Safety is a Go on Green Street and Manhattan Avenue

Safety is a Go 01These statistics are frightening:

  • Approximately 4,000 New Yorkers are seriously injured
  • More than 250 are killed each year in traffic crashes.
  • Being struck by a vehicle is the leading cause of injury-related death for children under 14, and the second leading cause for seniors.
  • On average, vehicles seriously injure or kill a New Yorker every two hours.

However there is hope for in 2014 New York City registered the fewest number of pedestrians that were killed by traffic incidents since 1910. Since 2007 the city has been installing traffic lights and pedestrian countdown signals, among other safety measures.

North Brooklyn has had more than its share of traffic fatalities. The latest sign of hope that roads in this area are becoming safer occurred this January when the Department of Transportation installed a signal at the intersection of Green Street and Manhattan Avenue. In March of 2014, this intersection was where Jorge Rios, a driver at the nearby Java Car Service, was killed while riding his motorcycle. Council Member Steven Levin moved to call attention to necessity of a traffic signal on this intersection by requesting that the DOT look into the potential of installing a signal there.

I’m sure many during their daily travels encounter areas that need a traffic light or some other form of cautionary action. For instance, in my usual trek the intersection of Conselyea Street and Lorimer Street could use a traffic light and the “Walk” signal should be fixed crossing Metropolitan from North 5th Street and Marcy Avenue.  According to NYC’s “Vision Zero” website: “Making New York the world’s safest big city will require more than government policy and programs – it will take citizen action from the grassroots up. … Vision Zero invites every New Yorker to join the public conversation on street safety and to do his or her part to safely share the roads.”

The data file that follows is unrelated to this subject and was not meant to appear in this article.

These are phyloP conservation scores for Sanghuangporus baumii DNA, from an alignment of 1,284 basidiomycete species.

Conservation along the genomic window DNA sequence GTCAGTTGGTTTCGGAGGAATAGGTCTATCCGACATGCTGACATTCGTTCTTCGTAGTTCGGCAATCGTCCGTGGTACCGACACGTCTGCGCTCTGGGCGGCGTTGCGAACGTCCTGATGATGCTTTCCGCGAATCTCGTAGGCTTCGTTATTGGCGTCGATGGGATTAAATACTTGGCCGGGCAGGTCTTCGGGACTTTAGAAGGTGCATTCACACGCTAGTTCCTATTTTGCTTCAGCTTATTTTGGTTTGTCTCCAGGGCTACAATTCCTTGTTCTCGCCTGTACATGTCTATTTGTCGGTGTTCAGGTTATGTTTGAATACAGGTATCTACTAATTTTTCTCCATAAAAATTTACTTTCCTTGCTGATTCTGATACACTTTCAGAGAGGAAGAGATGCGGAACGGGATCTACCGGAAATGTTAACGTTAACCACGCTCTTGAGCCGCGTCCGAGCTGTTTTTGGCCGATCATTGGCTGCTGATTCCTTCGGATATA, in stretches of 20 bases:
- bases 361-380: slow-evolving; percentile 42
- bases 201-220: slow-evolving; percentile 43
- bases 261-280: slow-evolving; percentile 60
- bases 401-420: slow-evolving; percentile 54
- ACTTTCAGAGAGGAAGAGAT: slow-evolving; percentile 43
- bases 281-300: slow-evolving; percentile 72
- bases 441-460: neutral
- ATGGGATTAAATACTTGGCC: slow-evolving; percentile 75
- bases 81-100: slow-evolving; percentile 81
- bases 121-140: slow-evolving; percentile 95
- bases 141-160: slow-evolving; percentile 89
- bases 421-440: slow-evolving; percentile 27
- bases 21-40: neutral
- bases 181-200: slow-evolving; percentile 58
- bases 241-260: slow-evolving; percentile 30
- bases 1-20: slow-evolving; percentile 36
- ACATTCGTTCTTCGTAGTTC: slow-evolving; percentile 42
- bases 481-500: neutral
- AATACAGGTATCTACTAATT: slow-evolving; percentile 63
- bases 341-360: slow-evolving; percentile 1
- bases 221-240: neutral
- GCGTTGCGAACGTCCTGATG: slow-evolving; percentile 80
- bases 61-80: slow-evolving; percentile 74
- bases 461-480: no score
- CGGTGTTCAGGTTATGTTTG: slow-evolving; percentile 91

Be a part of the Vision Zero solution:

  • Attend a Vision Zero Town Hall meeting, or any of the other events in your neighborhood.
  • You can express your concern at a Precinct or Community Board meeting.
  • Contact your local State Assembly member, State Senator, or City Council member to encourage the passing of upcoming legislation.
  • Join us on social media and use the #VisionZero hashtag to unify the message and see what others are contributing to the conversation.

Author: Lori Ann Doyon

Managing editor, head writer, and lead photographer of Greenline | North Brooklyn News since October 2014. Resident of Williamsburg, Brooklyn since 1990.

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